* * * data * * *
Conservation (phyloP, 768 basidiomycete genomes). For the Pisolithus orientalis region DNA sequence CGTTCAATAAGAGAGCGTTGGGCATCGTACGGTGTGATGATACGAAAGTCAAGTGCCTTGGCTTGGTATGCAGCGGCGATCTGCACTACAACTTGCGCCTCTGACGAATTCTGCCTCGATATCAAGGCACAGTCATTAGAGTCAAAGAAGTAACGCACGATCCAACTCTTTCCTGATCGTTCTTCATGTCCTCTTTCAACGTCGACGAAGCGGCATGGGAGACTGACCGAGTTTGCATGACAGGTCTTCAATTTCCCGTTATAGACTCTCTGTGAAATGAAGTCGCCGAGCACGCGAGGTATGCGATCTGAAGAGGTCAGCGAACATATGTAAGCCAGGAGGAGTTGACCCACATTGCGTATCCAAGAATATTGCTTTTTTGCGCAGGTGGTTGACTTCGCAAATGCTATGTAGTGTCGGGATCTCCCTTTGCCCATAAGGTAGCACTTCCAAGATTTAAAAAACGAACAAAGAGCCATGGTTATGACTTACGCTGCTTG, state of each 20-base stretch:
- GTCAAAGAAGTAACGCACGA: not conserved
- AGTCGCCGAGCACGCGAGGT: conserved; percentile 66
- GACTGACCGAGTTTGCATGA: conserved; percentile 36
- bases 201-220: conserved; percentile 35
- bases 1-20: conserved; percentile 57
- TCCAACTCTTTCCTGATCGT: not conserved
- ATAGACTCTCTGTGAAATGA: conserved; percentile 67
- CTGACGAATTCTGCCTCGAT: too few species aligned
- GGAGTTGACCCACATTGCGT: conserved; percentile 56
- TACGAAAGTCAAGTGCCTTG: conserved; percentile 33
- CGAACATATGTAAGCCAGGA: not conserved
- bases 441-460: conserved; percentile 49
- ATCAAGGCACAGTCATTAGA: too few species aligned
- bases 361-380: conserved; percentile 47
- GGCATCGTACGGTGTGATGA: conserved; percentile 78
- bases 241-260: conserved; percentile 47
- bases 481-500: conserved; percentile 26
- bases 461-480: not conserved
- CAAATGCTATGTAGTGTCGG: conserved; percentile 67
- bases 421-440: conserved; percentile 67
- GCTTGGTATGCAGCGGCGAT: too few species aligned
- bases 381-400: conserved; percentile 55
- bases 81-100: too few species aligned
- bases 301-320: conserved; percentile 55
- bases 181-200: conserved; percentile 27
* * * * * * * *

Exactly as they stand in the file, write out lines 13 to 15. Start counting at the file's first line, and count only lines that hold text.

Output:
- bases 441-460: conserved; percentile 49
- ATCAAGGCACAGTCATTAGA: too few species aligned
- bases 361-380: conserved; percentile 47